We account for income taxes in accordance with Financial Accounting Standards Board (“FASB”) ASC Topic No. 740, Income Taxes (“ASC 740”), which requires that deferred tax assets and liabilities be recognized using enacted tax rates for the effect of temporary differences between the book and tax basis of recorded assets and liabilities. ASC 740 also requires that deferred tax assets be reduced by a valuation allowance if it is more likely than not that some or all of the net deferred tax assets will not be realized. We record a valuation allowance to reduce our gross deferred tax assets, which are primarily comprised of U.S. Federal and State tax loss carry-forwards, to the amount that is more likely than not (a likelihood of more than 50 percent) to be realized.  In order for us to realize our deferred tax assets, we must be able to generate sufficient taxable income. We evaluate the appropriateness of our deferred tax assets and related valuation allowance in accordance with ASC 740 based on all available positive and negative evidence.
Revenue Recognition
We recognize revenue from product sales or services rendered, as well as commissions from advertising or sale of products by third party vendors to our customer base when the following four revenue recognition criteria are met: persuasive evidence of an arrangement exists, delivery has occurred or services have been rendered, the selling price is fixed or determinable, and collectability is reasonably assured.
Service revenue is primarily derived from monthly subscription and transaction fees and is recognized in the period that services are provided. Product sales, net of return allowances, are recorded when the products are shipped and title passes to customers. Sales of items, including PhotoStamps, sold to customers are made pursuant to a sales contract that provides for transfer of both title and risk of loss upon our delivery to the carrier. Return allowances for expected product returns, which reduce product revenue, are estimated using historical experience. Commissions from the advertising or sale of products by a third party vendor to our customer base are recognized when the revenue is earned and collection is deemed probable.
Customers pay face value for postage purchased for use through our PC Postage software, and the funds are transferred directly from the customers to the United States Postal Service (“USPS”). We do not recognize revenue for this postage, as it is purchased by our customers directly from the USPS.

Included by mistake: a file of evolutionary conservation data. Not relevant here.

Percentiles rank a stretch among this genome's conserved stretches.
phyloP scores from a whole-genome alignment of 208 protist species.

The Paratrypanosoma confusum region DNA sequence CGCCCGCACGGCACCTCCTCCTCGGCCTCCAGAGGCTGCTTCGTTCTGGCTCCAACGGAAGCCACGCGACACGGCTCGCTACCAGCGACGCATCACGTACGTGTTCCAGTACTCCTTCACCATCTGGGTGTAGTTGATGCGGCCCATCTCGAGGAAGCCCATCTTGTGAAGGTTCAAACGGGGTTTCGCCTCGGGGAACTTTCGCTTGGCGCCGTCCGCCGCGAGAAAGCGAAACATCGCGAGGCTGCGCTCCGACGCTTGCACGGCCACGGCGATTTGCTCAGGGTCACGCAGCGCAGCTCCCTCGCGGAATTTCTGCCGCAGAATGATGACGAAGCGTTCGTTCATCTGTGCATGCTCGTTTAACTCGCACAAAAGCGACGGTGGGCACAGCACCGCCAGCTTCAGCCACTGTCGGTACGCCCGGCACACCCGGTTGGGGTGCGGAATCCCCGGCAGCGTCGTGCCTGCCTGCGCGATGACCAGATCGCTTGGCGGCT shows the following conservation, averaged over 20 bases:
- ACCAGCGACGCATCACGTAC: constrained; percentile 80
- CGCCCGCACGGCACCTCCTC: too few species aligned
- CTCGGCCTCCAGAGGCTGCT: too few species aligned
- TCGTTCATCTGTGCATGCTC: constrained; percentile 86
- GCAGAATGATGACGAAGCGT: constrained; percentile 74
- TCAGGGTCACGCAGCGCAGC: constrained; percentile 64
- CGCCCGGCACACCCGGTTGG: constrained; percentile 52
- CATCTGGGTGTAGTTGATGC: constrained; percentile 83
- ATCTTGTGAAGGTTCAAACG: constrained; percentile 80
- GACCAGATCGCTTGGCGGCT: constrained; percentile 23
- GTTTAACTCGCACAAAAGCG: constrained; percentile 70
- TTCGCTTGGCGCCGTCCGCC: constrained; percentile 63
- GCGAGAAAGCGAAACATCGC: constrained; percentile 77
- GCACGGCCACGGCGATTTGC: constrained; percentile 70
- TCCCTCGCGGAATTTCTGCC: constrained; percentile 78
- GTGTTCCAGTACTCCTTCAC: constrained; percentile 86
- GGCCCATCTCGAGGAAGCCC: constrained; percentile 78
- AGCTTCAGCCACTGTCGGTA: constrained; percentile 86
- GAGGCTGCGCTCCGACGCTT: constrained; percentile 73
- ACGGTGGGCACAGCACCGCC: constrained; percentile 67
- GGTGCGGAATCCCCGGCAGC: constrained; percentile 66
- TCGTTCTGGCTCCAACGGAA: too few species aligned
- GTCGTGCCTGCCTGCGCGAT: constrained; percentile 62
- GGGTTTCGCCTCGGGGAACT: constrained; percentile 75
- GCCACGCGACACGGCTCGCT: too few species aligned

PhotoStamps revenue, which includes the face value of postage, from the sale of PhotoStamps sheets and rolls is made pursuant to a sales contract that provides for transfer of both title and risk of loss upon our delivery to the carrier.
Sale of PhotoStamps retail boxes are initially recorded as deferred revenue.  PhotoStamps revenue related to the sale of these PhotoStamps retail boxes is subsequently recognized when either: 1) the PhotoStamps retail box is redeemed, or 2) the likelihood of the PhotoStamps retail box being redeemed is deemed remote (“breakage”) and there is no legal obligation to remit the value of the unredeemed PhotoStamps retail boxes.
On a limited basis, we allow third parties to offer products and promotions to our customer base. These arrangements generally provide payment in the form of a flat fee or revenue sharing arrangements where we receive payment upon customers accessing third party products and services. Total revenue from such advertising arrangements was not significant during the three and nine months ended September 30, 2013 and 2012.
We provide our customers with the opportunity to purchase parcel insurance directly through our software. Insurance revenue represents the gross amount charged to the customer for purchasing insurance and the related cost represents the amount paid to the insurance broker, Parcel Insurance Plan. We recognize revenue on insurance purchases upon the ship date of the insured package.
PhotoStamps Retail Boxes
We sell PhotoStamps retail boxes that are redeemable for PhotoStamps on our website.  The PhotoStamps retail boxes are sold through various third party retail partners.  Our PhotoStamps retail boxes are not subject to administrative fees on unredeemed boxes and have no expiration date.  PhotoStamps retail box sales are recorded as deferred revenue.  Prior to the second quarter of 2011, revenue was recognized only on boxes that were actually redeemed on our website.
During the second quarter of 2011, we concluded that sufficient company-specific historical evidence existed to determine the period of time after which the likelihood of the PhotoStamps retail boxes being redeemed was remote.  Based on our analysis of the redemption data, we estimate that period of time to be 60 months after the sale of our PhotoStamps retail boxes.
Beginning in the second quarter of 2011, we began recognizing breakage revenue related to our PhotoStamps retail boxes utilizing the redemption recognition method. Under the redemption recognition method, we recognize breakage revenue from unredeemed retail boxes in proportion to the revenue recognized from the retail boxes that have been redeemed.  Revenue from our PhotoStamps retail boxes is included in PhotoStamps revenue. We continue to recognize retail box breakage revenue from PhotoStamps retail boxes using the redemption recognition method.  PhotoStamps retail box breakage revenue during the third quarter of 2013 was not significant to our consolidated financial statements.
Subsequent Events
We are not aware of any material subsequent events or transactions that have occurred that would require recognition in the financial statements or disclosure in the notes to the consolidated financial statements.